A long-awaited release, the latest from Thirty Seconds To Mars finds the Jared Leto fronted band again pushing the boundaries of contemporary rock and roll. 30STM have never been a group to deliver something trendy, rather they prefer to set the trends, and with Love Lust Faith + Dreams they might just inspire a new wave a bands to arise from the grey of unsigned nothingness. You can stream the effort here (or at the end of this post).

Love Lust Faith + Dreams hits stores next week. Will you be picking it up? Continue reading ‘Thirty Seconds To Mars Stream ‘Love Lust Faith + Dreams’’

Sound And Vision: It’s the Same Old Song for Thespians Who Sing — and Chances Are It’s Not a Hit!

Though Susan Boyle helped make music’s mainstream safer for the mature crowd, her chart-life-begins-at-nearly fifty success story remains a rarity. But perhaps in the case of Jeff Bridges, who won an Oscar for playing an alcoholic country singer in Crazy Heart, a music star could have been born at the ripe old age of 61. Alas, it was not to be. His debut album, Jeff Bridges, entered Billboard’s Top 200 album chart at No. 25 the week after its August 16 release and then tumbled to No. 58.

Thankfully, Bridges is in no danger of losing his day job.

These are hard times for actors and actresses moonlighting as recording artists. Back in the ’80s, the biggest movie stars usually were guaranteed at least one big pop hit if they bothered to try. Eddie Murphy, Bruce Willis, Don Johnson and Patrick Swayze all did, and each managed one trip to the Top 10 on Billboard’s Hot 100. But that was then. By the ’90s, mega-stars like Johnny Depp, Keanu Reeves and Russell Crowe were forming rock bands that went nowhere on the charts.

More recently, Jared Leto’s 30 Seconds to Mars has approached a level of heat commensurate with that of his acting career (which, considering his overall filmography, isn’t as impressive as it might sound), but there hasn’t been a movie star who’s been able to consistently score on the music charts since Jennifer Lopez made her seamless transition to pop diva in 1999 with the No. 1 hit “If You Had My Love.”

A handful of TV stars have done slightly better. Just in time for the September 18 Emmys, House star Hugh Laurie, an Outstanding Lead Actor in a Drama Series nominee, sees his debut album, Let Them Talk (produced by Joe Henry, Madonna’s talented brother-in-law, and released in the U.S. on September 6, months after its successful spring launch in Europe), enter the Billboard Top 200 album chart at No. 16. Meanwhile, the single “Police Dog Blues” debuts at No. 58 on the Hot 100 — respectable, if not spectacular. But does his chart career have long-term potential? At first, Hilary Duff‘s seemed to, but her music career stalled nearly a half-decade ago (her one-time nemesis Lindsay Lohan‘s never really took off), and Miley Cyrus, who had to make her initial cross-over to pop as her small-screen alter-ego Hannah Montana, is in flux after tanking last year with Can’t Be Tamed.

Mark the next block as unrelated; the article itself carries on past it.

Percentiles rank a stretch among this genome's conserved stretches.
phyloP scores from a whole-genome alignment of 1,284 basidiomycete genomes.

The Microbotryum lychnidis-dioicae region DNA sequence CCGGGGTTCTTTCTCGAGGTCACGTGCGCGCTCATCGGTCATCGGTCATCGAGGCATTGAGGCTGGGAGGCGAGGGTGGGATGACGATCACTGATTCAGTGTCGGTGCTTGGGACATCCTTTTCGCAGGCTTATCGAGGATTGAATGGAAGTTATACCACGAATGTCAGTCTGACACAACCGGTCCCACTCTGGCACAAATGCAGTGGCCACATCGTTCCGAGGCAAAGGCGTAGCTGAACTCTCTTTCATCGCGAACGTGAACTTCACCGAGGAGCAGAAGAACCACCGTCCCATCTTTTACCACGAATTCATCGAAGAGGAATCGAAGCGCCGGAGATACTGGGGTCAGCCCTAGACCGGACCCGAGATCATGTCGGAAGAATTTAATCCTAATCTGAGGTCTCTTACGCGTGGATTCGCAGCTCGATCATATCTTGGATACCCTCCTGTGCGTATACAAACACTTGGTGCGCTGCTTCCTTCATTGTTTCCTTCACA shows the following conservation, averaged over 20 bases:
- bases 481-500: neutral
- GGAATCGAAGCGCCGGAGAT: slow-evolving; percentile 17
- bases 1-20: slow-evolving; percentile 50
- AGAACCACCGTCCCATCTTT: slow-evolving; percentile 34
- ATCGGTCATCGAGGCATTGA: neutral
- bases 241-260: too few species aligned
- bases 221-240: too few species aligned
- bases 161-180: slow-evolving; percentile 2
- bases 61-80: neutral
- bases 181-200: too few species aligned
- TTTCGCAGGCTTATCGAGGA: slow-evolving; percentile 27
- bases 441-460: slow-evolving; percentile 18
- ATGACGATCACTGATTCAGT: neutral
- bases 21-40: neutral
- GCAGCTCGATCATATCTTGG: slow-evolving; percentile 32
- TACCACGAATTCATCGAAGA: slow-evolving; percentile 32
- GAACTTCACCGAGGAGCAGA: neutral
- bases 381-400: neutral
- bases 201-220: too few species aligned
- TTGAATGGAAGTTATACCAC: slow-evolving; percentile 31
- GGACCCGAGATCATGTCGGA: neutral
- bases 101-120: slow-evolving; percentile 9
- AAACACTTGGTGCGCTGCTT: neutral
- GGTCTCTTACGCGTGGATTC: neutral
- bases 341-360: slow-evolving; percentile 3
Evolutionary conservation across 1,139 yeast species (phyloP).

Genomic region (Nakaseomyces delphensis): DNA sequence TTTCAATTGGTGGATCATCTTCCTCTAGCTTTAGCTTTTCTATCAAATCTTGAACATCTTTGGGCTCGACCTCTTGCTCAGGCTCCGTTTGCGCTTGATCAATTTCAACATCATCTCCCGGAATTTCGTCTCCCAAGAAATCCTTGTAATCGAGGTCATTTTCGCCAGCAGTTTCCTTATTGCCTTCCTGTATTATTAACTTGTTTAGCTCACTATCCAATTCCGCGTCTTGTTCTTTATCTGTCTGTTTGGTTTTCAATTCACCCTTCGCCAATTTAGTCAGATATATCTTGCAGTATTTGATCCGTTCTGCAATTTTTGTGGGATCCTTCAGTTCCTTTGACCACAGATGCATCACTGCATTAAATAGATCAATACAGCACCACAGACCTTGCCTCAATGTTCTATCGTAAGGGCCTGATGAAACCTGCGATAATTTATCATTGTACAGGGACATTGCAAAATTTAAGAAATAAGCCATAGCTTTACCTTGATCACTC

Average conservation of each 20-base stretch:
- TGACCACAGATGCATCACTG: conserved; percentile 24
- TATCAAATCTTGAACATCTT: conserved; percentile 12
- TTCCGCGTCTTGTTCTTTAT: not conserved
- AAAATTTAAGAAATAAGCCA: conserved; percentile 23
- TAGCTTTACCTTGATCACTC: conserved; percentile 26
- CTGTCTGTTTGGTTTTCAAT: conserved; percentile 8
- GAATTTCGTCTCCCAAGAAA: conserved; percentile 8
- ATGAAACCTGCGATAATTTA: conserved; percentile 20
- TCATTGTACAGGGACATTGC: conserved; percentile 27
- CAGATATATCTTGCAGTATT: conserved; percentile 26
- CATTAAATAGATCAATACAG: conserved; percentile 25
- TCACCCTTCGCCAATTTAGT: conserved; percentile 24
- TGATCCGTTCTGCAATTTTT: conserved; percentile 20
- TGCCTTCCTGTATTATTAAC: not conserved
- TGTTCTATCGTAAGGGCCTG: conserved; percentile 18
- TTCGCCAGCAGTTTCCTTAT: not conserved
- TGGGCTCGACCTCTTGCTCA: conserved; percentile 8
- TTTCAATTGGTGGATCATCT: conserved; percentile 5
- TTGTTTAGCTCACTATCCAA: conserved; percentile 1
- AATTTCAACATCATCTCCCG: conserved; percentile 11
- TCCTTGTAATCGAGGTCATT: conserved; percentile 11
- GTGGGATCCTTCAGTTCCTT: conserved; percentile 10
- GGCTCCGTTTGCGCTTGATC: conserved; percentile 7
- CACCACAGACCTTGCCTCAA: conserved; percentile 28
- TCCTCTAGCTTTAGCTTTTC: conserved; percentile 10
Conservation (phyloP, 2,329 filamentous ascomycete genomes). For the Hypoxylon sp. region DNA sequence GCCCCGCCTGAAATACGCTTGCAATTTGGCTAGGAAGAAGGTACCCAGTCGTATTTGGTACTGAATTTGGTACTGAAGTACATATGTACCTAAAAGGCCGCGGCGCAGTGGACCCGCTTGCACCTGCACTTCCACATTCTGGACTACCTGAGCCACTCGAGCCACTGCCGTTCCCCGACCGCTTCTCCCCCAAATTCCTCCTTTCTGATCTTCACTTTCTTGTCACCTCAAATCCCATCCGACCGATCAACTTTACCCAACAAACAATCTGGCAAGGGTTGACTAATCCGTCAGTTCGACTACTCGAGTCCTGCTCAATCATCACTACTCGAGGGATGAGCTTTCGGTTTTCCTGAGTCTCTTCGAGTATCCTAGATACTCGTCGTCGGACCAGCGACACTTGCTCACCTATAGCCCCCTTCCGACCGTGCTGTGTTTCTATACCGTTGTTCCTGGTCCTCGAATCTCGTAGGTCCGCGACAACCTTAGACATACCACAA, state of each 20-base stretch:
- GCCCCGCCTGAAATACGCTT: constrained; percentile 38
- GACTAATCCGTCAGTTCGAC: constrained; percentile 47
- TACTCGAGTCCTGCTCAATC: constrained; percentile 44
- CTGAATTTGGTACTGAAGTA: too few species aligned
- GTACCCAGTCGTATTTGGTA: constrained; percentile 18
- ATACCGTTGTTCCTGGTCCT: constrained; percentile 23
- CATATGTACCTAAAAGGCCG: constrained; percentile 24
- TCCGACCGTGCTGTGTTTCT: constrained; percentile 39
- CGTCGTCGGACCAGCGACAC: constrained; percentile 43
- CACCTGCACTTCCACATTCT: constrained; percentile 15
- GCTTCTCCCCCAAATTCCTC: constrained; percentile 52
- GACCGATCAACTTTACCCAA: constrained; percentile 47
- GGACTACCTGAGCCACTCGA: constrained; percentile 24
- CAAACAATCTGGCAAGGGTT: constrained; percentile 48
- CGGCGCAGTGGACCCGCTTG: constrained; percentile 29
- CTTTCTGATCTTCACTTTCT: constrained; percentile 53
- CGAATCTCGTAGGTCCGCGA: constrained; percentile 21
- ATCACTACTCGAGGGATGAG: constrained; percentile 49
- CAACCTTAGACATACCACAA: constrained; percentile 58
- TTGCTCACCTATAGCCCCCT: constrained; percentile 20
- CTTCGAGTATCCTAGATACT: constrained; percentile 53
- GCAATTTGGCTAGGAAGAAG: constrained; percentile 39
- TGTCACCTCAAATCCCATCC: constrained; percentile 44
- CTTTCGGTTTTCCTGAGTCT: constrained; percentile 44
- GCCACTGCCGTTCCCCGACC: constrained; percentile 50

Continue reading ‘Sound And Vision: It’s the Same Old Song for Thespians Who Sing — and Chances Are It’s Not a Hit!’

Sound And Vision: Pop Songs On TV – Last Season’s MVPs (Most Valuable Programs)

If video killed the radio star in the 1980s, television is still hammering the nails into its coffin three decades later. Yes, radio still has its place in the selling of pop music, but nothing says, “Prepare to scale new chart heights,” like a plum spot on a popular TV show. I’m old enough to remember when General Hospital turned Christopher Cross‘s “Think of Laura” from just another song on a flop sophomore album into a Top 10 single in 1984 and Days of Our Lives made a 1986 hit out of Gloria Loring and Carl Anderson‘s “Friends and Lovers.” But recently, television has been sending singers and songs up the charts like never before.

Radio didn’t make Kelly Clarkson, Carrie Underwood, Adam Lambert and Susan Boyle stars. Had it not been for their small-screen exposure on American Idol and Britain’s Got Talent, “Since You’ve Been Gone,” “Before He Cheats” and millions of Glamazons never may have been thrust onto the world, and Blackburn, West Lothian, Scotland (Boyle’s hometown), certainly wouldn’t be on the map!

Which TV show is the most effective hit/star-maker? This past TV season, it would have been a toss up between Idol and Glee. Idol may have taken a season off (No. 9) from creating a new superstar, but it relaunched an old one while spawning and boosting a number of hits in its 10th round. Idol judge Jennifer Lopez probably owes her musical comeback to her gig and the airing of the “On the Floor” video on the March 3 results show. The following week, the single soared into the Top 10, becoming Lopez’s first hit in four years. And everybody loves wacky uncle Steven Tyler, but would “(It) Feels So Good,” his first-ever solo single, have debuted at No. 35 on Billboard’s Hot 100 had the video not premiered May 12 on Idol? (If only the show had had so much chart influence for non-contestants during the Paul Abdul years!)